Increased risk of central venous catheter–associated thrombosis in acute promyelocytic leukemia: a single-institution experience


Correspondence Moshe E. Gatt, Hematology Department, Hadassah Hebrew University Medical Center, Jerusalem 91120, Israel. Tel: +972 2 677 6744; Fax: +972 2 677 8180; e-mail:



Patients with acute leukemia and in particular, acute promyelocytic leukemia (APL), are felt to be at high risk for developing venous thromboembolism. The presence of central venous catheters (CVCs) increases this risk; however, reports have varied regarding the frequency of this complication. Current guidelines do not recommend the routine use of prophylactic anticoagulation for patients with CVC.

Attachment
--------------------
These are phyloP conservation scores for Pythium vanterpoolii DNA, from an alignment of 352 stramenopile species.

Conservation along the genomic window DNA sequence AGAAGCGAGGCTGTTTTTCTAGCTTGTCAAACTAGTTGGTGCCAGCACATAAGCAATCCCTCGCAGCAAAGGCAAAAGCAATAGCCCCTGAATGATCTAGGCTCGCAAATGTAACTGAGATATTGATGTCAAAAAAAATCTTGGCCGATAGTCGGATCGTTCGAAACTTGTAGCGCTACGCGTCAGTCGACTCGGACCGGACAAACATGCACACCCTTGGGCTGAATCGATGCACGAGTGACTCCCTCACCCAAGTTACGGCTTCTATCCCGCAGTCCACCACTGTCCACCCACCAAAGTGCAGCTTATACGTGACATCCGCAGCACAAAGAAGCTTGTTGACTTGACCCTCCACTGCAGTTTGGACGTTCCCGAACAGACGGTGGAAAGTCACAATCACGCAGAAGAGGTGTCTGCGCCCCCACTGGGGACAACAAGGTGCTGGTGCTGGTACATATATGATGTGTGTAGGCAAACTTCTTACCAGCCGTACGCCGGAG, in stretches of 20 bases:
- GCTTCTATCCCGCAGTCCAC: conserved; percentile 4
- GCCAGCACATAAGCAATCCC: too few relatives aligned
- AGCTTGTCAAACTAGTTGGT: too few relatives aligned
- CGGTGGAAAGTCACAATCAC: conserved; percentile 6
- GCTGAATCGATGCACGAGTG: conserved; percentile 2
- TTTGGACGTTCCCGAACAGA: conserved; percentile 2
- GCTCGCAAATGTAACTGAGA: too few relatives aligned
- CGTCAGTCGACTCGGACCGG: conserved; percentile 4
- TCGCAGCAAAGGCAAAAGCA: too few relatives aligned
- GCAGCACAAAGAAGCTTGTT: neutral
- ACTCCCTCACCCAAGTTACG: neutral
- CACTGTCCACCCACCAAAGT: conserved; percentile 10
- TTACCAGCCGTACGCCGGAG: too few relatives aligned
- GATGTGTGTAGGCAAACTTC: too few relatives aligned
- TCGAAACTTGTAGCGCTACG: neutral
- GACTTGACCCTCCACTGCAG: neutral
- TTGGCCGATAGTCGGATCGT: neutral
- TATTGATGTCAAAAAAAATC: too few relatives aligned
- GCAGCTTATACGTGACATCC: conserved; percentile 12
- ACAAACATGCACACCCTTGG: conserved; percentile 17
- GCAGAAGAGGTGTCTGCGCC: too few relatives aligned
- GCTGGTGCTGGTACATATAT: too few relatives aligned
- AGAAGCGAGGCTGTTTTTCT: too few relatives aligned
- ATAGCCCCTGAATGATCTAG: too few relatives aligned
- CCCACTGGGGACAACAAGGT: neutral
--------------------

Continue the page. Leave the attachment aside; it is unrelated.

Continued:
We suspected an increased incidence of CVC thrombosis in patients with APL and therefore conducted a retrospective survey of 473 patients who were treated for acute leukemia at our institution.


The overall rate of symptomatic CVC thrombosis was 6.8%. We found a significantly (P < 0.001) increased rate of symptomatic CVC thrombosis (32%) in patients with APL as compared with patients with acute lymphocytic leukemia and acute myeloid leukemia (6.4% and 4%, respectively). CVC thrombosis was most prevalent following induction treatment and was associated with higher platelet counts in patients with APL. Following this observation, 13 additional newly diagnosed patients with APL were treated with low molecular weight heparin prophylaxis during the recovery phase after chemotherapy. None had a thrombotic event.


Although our treatment group was small, we suggest considering prophylaxis for CVC thrombosis during platelet recovery after induction treatment in patients with APL.